How-To Geek


What Is Responsible For That Distinct Post-Rainfall Smell?
Decomposing Leaves

Answer: Geosmin

When a dry spell is broken by rainfall there is a distinct smell in the air after the storm. That smell, a rich earthy smell that strongly resembles the scent of fresh beets plucked from the soil, is called petrichor–a term coined by researchers in the 1960s to describe the post-rainfall scent released by freshly dampened dry earth.

The petrichor itself is caused by a very specific organic compound: Geosmin. Geosmin is the by product of the metabolic processes of many classes of microbes, including cyanobacteria and actinbacteria. When these organisms increase their metabolic activity after a heavy rainfall, the side effect is the release of Geosmin.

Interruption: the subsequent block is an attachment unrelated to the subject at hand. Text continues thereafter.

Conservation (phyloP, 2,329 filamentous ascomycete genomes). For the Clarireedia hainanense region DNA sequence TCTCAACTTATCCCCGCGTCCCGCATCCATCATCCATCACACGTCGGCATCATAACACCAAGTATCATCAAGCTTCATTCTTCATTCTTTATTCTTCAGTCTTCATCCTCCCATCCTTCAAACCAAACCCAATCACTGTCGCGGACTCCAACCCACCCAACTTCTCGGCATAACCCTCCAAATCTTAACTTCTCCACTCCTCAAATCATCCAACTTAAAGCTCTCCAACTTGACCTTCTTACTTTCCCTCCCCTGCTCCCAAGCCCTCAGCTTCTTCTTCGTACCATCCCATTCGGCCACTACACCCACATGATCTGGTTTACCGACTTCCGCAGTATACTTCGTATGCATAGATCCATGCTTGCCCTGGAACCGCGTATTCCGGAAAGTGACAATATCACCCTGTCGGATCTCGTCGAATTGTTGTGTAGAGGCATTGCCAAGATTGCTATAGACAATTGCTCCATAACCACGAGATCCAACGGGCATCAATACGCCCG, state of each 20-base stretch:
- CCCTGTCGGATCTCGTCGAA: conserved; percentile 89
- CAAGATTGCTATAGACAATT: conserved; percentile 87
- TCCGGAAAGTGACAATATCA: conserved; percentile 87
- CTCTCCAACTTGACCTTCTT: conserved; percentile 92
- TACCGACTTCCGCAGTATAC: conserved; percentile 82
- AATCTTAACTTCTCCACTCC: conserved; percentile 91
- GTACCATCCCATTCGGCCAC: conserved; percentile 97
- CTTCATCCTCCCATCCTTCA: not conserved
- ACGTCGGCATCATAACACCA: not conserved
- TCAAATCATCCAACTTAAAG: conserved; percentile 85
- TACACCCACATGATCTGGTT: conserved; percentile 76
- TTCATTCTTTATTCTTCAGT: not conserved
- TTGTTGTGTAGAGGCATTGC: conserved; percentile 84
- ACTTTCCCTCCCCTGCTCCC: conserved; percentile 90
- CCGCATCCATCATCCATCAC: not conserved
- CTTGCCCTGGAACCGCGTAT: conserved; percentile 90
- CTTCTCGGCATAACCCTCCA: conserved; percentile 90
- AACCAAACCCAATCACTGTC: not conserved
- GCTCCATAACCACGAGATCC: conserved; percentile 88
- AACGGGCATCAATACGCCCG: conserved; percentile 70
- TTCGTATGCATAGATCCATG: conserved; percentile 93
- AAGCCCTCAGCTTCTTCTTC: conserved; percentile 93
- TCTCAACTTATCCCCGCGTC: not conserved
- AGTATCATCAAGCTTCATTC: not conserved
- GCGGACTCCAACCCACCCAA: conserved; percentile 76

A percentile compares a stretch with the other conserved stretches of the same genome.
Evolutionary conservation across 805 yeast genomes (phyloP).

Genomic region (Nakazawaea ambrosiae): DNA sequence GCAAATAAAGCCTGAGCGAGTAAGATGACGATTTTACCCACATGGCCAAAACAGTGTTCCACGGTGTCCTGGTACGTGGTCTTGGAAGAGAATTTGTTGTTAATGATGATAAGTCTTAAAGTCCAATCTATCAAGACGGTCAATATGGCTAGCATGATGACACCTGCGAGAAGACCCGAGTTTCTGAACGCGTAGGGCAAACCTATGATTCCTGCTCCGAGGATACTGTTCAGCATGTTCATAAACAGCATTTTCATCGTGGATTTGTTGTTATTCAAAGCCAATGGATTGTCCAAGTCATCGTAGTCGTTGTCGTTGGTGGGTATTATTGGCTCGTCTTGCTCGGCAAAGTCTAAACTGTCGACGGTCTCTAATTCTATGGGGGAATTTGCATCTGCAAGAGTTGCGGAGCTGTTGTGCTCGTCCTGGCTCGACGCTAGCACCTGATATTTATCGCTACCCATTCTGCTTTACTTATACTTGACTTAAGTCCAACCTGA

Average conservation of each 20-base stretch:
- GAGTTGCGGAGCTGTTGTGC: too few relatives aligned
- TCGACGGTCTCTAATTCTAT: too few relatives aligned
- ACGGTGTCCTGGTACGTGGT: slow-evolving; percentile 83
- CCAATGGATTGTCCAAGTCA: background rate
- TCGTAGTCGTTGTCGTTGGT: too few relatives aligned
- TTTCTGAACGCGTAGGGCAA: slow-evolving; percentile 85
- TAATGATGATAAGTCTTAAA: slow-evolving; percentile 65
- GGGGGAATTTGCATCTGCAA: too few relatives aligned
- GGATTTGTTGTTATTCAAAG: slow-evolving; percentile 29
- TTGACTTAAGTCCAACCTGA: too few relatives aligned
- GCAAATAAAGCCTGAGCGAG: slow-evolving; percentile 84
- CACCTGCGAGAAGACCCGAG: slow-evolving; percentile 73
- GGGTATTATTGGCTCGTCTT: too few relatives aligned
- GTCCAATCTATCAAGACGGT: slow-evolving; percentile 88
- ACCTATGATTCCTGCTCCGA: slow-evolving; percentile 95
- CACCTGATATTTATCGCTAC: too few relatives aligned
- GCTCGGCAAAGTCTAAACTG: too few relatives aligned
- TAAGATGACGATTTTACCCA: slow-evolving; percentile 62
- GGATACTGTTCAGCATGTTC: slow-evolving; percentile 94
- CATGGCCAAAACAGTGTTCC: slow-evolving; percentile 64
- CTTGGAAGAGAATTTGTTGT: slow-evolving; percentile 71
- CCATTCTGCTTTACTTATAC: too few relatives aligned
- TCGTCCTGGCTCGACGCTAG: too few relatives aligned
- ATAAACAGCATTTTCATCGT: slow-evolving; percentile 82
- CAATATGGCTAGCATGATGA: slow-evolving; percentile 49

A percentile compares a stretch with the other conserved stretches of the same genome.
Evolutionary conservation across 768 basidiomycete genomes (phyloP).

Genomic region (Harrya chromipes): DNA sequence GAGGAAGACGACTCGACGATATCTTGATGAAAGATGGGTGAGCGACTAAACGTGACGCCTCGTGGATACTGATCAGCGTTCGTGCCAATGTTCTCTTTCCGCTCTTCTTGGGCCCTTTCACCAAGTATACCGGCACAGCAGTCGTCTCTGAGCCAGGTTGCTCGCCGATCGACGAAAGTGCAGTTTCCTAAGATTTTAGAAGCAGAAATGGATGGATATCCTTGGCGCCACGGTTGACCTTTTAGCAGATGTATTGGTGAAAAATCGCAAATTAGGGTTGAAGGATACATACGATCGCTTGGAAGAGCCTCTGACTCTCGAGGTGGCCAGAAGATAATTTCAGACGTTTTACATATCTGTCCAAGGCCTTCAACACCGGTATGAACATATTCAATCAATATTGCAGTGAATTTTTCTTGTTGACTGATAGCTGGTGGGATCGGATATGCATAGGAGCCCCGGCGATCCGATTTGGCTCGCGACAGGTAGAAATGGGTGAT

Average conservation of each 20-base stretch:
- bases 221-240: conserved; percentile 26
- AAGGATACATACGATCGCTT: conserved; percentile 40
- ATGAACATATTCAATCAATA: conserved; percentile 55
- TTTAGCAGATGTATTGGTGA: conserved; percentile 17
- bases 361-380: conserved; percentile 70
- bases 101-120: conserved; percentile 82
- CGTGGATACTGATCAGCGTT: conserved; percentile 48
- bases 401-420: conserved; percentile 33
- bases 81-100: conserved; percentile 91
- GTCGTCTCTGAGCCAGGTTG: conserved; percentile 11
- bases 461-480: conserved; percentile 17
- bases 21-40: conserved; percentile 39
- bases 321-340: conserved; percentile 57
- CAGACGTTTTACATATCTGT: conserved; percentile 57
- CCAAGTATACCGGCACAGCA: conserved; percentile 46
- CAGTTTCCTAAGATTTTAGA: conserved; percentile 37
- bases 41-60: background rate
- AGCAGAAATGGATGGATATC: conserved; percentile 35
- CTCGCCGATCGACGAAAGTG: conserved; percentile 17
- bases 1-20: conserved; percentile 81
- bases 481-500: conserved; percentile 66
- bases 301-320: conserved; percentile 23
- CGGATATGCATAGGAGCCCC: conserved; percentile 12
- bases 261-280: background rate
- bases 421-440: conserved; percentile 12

Geosmin is also found in beets and in bottom-dwelling fish like carp and catfish (and is responsible for the earthy/”muddy” flavor of bottom-dwelling fresh water fish). Humans are particularly sensitive to the compound and can smell it in concentrations as low as five parts per trillion.

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